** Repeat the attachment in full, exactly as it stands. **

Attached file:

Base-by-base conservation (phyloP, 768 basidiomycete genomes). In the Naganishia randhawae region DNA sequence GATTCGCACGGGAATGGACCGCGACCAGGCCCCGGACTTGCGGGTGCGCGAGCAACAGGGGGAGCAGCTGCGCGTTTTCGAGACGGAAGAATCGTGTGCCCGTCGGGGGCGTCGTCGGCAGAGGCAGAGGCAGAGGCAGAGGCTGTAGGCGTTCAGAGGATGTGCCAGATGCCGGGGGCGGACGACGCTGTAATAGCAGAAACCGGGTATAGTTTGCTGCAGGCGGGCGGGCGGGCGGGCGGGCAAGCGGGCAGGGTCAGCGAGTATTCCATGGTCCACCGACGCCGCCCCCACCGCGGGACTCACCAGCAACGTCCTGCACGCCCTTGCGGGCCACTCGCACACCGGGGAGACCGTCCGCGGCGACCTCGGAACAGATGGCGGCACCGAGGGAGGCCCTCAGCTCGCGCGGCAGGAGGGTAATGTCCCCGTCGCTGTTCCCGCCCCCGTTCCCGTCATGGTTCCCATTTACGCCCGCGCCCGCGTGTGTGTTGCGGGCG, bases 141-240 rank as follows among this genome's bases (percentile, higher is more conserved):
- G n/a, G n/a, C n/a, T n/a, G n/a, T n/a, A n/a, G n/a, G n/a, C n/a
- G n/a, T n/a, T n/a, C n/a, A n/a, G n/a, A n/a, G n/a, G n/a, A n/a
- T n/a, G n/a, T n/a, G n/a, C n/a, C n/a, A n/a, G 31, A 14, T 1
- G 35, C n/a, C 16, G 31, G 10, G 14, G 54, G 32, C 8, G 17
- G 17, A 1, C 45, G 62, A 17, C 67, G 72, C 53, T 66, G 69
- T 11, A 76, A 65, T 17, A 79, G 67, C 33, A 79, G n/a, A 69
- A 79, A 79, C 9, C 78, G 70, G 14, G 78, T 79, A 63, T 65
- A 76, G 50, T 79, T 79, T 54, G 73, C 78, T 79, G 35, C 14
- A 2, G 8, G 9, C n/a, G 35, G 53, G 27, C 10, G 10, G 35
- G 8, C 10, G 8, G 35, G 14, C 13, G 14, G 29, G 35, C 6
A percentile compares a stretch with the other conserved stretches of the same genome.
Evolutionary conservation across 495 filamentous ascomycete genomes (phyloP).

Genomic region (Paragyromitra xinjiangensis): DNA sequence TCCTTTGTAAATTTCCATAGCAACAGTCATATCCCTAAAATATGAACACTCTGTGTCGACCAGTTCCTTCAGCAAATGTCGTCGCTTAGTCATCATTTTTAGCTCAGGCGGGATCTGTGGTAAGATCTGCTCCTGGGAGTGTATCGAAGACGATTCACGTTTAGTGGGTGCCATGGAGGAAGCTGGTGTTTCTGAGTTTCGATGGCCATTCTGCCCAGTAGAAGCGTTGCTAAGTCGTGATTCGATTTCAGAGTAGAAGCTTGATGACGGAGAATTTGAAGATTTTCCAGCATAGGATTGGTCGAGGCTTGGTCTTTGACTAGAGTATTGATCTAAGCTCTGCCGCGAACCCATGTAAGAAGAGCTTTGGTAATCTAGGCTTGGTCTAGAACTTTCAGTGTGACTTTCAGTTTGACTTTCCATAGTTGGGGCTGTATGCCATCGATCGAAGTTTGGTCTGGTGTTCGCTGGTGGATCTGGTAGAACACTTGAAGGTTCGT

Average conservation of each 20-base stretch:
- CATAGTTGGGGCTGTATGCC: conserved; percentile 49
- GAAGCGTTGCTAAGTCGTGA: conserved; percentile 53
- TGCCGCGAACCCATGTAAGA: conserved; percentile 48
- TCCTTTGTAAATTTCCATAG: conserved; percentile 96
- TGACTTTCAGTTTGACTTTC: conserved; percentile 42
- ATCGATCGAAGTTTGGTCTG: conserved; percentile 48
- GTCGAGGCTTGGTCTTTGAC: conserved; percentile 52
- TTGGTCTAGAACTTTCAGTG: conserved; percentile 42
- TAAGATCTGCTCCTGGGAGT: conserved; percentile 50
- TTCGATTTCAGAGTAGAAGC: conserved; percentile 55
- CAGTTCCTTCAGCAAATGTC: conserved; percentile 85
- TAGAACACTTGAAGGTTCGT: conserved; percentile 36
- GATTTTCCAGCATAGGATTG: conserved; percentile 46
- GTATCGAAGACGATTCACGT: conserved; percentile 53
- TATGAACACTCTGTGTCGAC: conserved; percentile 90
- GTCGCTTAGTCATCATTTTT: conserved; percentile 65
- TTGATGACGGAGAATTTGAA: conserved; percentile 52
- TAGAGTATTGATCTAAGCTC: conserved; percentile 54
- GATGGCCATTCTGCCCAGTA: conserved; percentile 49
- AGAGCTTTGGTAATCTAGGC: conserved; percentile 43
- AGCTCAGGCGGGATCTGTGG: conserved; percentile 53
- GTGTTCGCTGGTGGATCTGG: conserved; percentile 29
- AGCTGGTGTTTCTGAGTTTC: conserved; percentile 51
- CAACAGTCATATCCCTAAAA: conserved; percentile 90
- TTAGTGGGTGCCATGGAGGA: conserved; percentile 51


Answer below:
Base-by-base conservation (phyloP, 768 basidiomycete genomes). In the Naganishia randhawae region DNA sequence GATTCGCACGGGAATGGACCGCGACCAGGCCCCGGACTTGCGGGTGCGCGAGCAACAGGGGGAGCAGCTGCGCGTTTTCGAGACGGAAGAATCGTGTGCCCGTCGGGGGCGTCGTCGGCAGAGGCAGAGGCAGAGGCAGAGGCTGTAGGCGTTCAGAGGATGTGCCAGATGCCGGGGGCGGACGACGCTGTAATAGCAGAAACCGGGTATAGTTTGCTGCAGGCGGGCGGGCGGGCGGGCGGGCAAGCGGGCAGGGTCAGCGAGTATTCCATGGTCCACCGACGCCGCCCCCACCGCGGGACTCACCAGCAACGTCCTGCACGCCCTTGCGGGCCACTCGCACACCGGGGAGACCGTCCGCGGCGACCTCGGAACAGATGGCGGCACCGAGGGAGGCCCTCAGCTCGCGCGGCAGGAGGGTAATGTCCCCGTCGCTGTTCCCGCCCCCGTTCCCGTCATGGTTCCCATTTACGCCCGCGCCCGCGTGTGTGTTGCGGGCG, bases 141-240 rank as follows among this genome's bases (percentile, higher is more conserved):
- G n/a, G n/a, C n/a, T n/a, G n/a, T n/a, A n/a, G n/a, G n/a, C n/a
- G n/a, T n/a, T n/a, C n/a, A n/a, G n/a, A n/a, G n/a, G n/a, A n/a
- T n/a, G n/a, T n/a, G n/a, C n/a, C n/a, A n/a, G 31, A 14, T 1
- G 35, C n/a, C 16, G 31, G 10, G 14, G 54, G 32, C 8, G 17
- G 17, A 1, C 45, G 62, A 17, C 67, G 72, C 53, T 66, G 69
- T 11, A 76, A 65, T 17, A 79, G 67, C 33, A 79, G n/a, A 69
- A 79, A 79, C 9, C 78, G 70, G 14, G 78, T 79, A 63, T 65
- A 76, G 50, T 79, T 79, T 54, G 73, C 78, T 79, G 35, C 14
- A 2, G 8, G 9, C n/a, G 35, G 53, G 27, C 10, G 10, G 35
- G 8, C 10, G 8, G 35, G 14, C 13, G 14, G 29, G 35, C 6
A percentile compares a stretch with the other conserved stretches of the same genome.
Evolutionary conservation across 495 filamentous ascomycete genomes (phyloP).

Genomic region (Paragyromitra xinjiangensis): DNA sequence TCCTTTGTAAATTTCCATAGCAACAGTCATATCCCTAAAATATGAACACTCTGTGTCGACCAGTTCCTTCAGCAAATGTCGTCGCTTAGTCATCATTTTTAGCTCAGGCGGGATCTGTGGTAAGATCTGCTCCTGGGAGTGTATCGAAGACGATTCACGTTTAGTGGGTGCCATGGAGGAAGCTGGTGTTTCTGAGTTTCGATGGCCATTCTGCCCAGTAGAAGCGTTGCTAAGTCGTGATTCGATTTCAGAGTAGAAGCTTGATGACGGAGAATTTGAAGATTTTCCAGCATAGGATTGGTCGAGGCTTGGTCTTTGACTAGAGTATTGATCTAAGCTCTGCCGCGAACCCATGTAAGAAGAGCTTTGGTAATCTAGGCTTGGTCTAGAACTTTCAGTGTGACTTTCAGTTTGACTTTCCATAGTTGGGGCTGTATGCCATCGATCGAAGTTTGGTCTGGTGTTCGCTGGTGGATCTGGTAGAACACTTGAAGGTTCGT

Average conservation of each 20-base stretch:
- CATAGTTGGGGCTGTATGCC: conserved; percentile 49
- GAAGCGTTGCTAAGTCGTGA: conserved; percentile 53
- TGCCGCGAACCCATGTAAGA: conserved; percentile 48
- TCCTTTGTAAATTTCCATAG: conserved; percentile 96
- TGACTTTCAGTTTGACTTTC: conserved; percentile 42
- ATCGATCGAAGTTTGGTCTG: conserved; percentile 48
- GTCGAGGCTTGGTCTTTGAC: conserved; percentile 52
- TTGGTCTAGAACTTTCAGTG: conserved; percentile 42
- TAAGATCTGCTCCTGGGAGT: conserved; percentile 50
- TTCGATTTCAGAGTAGAAGC: conserved; percentile 55
- CAGTTCCTTCAGCAAATGTC: conserved; percentile 85
- TAGAACACTTGAAGGTTCGT: conserved; percentile 36
- GATTTTCCAGCATAGGATTG: conserved; percentile 46
- GTATCGAAGACGATTCACGT: conserved; percentile 53
- TATGAACACTCTGTGTCGAC: conserved; percentile 90
- GTCGCTTAGTCATCATTTTT: conserved; percentile 65
- TTGATGACGGAGAATTTGAA: conserved; percentile 52
- TAGAGTATTGATCTAAGCTC: conserved; percentile 54
- GATGGCCATTCTGCCCAGTA: conserved; percentile 49
- AGAGCTTTGGTAATCTAGGC: conserved; percentile 43
- AGCTCAGGCGGGATCTGTGG: conserved; percentile 53
- GTGTTCGCTGGTGGATCTGG: conserved; percentile 29
- AGCTGGTGTTTCTGAGTTTC: conserved; percentile 51
- CAACAGTCATATCCCTAAAA: conserved; percentile 90
- TTAGTGGGTGCCATGGAGGA: conserved; percentile 51